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X-Rays

An X-ray is a medical imaging technique that uses very small amounts of electromagnetic radiation to create images of structures inside the body that can be viewed digitally or on film.

X-rays may be done to view bones and teeth, making them useful for diagnosing breaks, fractures, and diseases. A healthcare provider may order an X-ray to evaluate organs and structures inside the chest, including the lungs, heart, and breasts, and in the abdomen.

Goals of an X-Ray Exam

The tiny particles of electromagnetic radiation emitted by an X-ray machine pass through soft tissue, such as muscle, ligaments, and tendons, to create an image that can be used by healthcare providers interested in visualizing significant internal structures. In some cases, a contrast medium, or dye, is introduced into the body to help images show up in greater detail.

Doctor discussing X-ray results with patient
Female patient undergoing X-ray

The image contains various shades of white and gray. Because bones and metal objects are solid, less radiation is able to pass through them, making them appear white on the radiograph. Skin, muscle, blood and other fluids, and fat will appear gray because a greater amount of radiation is able to pass through.

Areas containing air, or even a fracture, will appear black compared to surrounding tissue because there is nothing to stop the radiation beams.

Conventional X-ray images can be used to evaluate symptoms that originate inside the body and to diagnose injuries. A few reasons conventional X-rays are done include:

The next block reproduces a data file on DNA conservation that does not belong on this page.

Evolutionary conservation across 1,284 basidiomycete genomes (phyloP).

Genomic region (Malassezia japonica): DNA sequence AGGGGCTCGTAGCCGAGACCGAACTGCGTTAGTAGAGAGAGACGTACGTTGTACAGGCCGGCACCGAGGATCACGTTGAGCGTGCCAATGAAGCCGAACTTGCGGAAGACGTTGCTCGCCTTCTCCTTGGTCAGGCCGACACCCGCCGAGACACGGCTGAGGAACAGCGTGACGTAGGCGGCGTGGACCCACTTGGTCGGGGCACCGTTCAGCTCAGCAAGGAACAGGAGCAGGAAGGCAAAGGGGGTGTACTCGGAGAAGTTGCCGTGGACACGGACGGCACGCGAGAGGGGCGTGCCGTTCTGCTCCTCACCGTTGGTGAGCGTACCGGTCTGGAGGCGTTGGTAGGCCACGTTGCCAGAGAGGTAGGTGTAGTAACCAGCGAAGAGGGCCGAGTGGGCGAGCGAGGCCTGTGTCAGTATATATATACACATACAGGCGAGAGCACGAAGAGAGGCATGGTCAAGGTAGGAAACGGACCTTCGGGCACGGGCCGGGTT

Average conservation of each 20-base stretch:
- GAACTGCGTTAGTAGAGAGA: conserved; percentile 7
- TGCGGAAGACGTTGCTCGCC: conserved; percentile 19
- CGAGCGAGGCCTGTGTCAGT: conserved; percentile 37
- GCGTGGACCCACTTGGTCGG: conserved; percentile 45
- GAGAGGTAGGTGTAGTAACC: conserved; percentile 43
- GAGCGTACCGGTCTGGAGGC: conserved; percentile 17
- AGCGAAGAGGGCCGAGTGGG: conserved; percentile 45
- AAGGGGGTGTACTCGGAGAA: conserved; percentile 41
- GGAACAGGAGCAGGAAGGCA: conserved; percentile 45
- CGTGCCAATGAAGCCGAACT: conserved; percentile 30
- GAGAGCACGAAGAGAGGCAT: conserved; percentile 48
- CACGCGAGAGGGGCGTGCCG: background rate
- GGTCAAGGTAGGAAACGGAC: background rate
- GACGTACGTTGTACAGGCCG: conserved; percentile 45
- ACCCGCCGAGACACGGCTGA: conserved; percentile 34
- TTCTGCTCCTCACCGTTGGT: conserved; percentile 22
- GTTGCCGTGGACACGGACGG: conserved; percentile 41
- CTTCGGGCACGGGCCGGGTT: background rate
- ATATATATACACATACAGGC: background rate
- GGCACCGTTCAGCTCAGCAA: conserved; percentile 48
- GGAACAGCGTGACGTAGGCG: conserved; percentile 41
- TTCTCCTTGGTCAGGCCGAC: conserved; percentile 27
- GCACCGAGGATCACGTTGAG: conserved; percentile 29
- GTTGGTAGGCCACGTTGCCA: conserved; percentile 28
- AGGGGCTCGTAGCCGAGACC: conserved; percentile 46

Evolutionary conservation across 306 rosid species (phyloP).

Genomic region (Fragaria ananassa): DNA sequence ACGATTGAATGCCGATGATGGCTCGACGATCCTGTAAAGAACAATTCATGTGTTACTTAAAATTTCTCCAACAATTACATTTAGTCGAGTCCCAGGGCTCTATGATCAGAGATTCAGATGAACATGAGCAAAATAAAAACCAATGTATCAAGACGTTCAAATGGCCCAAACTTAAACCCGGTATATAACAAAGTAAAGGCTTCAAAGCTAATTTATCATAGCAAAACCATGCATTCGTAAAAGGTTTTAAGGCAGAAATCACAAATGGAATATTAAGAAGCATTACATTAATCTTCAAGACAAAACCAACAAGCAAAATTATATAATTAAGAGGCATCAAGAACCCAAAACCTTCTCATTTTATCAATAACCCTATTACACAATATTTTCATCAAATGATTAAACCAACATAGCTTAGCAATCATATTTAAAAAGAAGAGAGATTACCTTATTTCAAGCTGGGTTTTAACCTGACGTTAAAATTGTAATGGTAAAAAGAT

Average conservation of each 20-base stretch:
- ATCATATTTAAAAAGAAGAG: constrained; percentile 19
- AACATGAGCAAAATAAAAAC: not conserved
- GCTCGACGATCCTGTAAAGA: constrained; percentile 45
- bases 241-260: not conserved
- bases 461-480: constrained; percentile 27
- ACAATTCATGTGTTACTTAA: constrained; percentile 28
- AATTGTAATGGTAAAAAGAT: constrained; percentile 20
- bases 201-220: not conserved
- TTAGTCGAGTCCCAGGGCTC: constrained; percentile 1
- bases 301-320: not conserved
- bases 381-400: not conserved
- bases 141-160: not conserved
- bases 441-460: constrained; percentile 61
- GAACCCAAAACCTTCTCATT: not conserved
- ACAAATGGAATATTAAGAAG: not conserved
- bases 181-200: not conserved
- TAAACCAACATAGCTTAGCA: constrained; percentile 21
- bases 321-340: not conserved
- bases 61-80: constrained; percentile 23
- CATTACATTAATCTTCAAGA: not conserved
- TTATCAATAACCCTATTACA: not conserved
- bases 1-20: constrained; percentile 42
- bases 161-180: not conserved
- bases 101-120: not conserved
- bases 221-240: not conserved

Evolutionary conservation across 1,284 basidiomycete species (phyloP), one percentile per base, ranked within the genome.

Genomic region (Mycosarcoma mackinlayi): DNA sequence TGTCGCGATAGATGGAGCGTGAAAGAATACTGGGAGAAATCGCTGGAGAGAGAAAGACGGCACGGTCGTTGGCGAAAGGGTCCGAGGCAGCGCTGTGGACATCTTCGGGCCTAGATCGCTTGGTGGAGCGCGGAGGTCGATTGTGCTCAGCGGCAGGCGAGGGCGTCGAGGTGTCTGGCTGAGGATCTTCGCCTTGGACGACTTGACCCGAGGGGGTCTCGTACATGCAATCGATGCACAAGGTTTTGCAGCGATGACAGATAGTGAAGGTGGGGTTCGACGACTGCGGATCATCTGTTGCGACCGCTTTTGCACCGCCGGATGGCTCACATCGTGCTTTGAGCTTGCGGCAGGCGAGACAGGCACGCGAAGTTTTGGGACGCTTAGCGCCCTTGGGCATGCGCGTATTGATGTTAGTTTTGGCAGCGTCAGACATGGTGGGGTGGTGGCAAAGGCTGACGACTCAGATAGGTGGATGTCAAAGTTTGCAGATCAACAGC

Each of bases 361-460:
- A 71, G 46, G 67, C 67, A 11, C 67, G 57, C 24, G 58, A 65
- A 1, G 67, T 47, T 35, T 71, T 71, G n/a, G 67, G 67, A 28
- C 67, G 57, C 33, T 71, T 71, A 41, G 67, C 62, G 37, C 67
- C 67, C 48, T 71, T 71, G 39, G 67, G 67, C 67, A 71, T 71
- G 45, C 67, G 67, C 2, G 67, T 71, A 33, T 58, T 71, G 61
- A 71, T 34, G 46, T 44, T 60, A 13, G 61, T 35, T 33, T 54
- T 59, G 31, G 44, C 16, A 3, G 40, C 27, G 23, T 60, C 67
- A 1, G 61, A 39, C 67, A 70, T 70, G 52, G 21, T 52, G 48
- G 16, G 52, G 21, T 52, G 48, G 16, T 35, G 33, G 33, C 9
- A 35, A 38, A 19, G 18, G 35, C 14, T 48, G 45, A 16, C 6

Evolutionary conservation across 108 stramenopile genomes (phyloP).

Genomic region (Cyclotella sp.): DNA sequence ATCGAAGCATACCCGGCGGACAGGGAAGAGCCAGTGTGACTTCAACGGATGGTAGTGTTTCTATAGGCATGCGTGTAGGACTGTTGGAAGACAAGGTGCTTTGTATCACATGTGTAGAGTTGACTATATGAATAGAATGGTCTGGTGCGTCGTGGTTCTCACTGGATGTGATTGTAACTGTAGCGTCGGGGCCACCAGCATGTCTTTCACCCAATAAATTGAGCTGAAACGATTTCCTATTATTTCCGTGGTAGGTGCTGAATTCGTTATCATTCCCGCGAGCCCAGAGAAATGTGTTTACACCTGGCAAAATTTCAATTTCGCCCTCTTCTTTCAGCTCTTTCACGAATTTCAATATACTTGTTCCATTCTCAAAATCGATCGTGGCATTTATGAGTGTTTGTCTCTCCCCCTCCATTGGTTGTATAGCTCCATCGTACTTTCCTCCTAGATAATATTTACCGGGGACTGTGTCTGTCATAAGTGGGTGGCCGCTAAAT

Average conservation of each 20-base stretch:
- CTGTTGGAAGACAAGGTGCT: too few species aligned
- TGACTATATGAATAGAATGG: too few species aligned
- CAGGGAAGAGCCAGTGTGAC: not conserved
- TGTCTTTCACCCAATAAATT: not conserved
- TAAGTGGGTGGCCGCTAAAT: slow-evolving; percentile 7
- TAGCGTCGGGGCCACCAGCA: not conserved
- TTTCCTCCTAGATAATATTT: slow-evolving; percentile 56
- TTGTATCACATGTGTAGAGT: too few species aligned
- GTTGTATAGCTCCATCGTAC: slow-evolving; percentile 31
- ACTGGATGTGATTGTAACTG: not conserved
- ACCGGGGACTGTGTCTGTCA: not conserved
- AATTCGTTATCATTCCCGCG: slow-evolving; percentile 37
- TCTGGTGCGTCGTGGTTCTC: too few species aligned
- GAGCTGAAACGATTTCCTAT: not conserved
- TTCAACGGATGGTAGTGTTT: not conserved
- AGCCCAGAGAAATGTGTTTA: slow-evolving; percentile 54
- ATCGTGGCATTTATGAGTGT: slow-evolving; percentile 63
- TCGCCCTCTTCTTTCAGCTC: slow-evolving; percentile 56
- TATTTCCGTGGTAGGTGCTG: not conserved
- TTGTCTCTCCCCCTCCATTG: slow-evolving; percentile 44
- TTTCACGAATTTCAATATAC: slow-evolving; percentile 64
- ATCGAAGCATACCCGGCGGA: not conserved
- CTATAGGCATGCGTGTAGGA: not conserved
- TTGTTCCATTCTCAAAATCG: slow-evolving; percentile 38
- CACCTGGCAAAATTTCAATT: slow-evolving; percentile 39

• Identify fractures (cracks) and breaks or infections in bones and teeth

  • Diagnose cavities and evaluate structures in the mouth and jaw

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  • Spot signs of joint changes that indicate arthritis

  • Identify tumors on bones

  • Measure bone density as a means of diagnosing osteoporosis

  • Find signs of pneumonia, tuberculosis, or lung cancer (chest X-rays)

  • Examine breast tissue for signs of cancer using a special X-ray technique called mammography

  • Find signs of heart failure or changes in blood flow to the lungs and heart

  • Identify problems in the digestive tract such as kidney stones, sometimes using a contrast medium called barium

  • Locate swallowed items such as a coin or tiny toy in children

Treatment Options

Depending on the results of the X-ray scan, patients at Premier Urgent Care can experience lasting pain relief and begin their recovery after treatment with injections, and pain management techniques.

Doctor holding chest X-ray

A few types of joint and soft tissue injections offered at the clinic include nerve blocks, piriformis injections, sacroiliac joint injections, epidural injections, and trigger point injections.

Pain management techniques can help patients minimize pain through cold and heat therapy, massage, acupuncture, gentle exercise, physical therapy, yoga, deep breathing exercises, progressive muscle relaxation, biofeedback, cognitive behavior therapy, music therapy, and nonsteroidal anti-inflammatory medication

Advanced Treatment

X-ray scans that identify severe injuries, such as broken bones, may require advanced treatment such as surgery. Premier Urgent Care supports patients needing a range of treatments. Staff is available to answer any questions about obtaining advanced treatment.

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OPEN HOURS

Monday - Friday
9:00 AM - 5:00 PM


APPOINTMENTS

Call us to schedule an appointment at


EMERGENCY SERVICES

We provide
emergency services

7 DAYS A WEEK!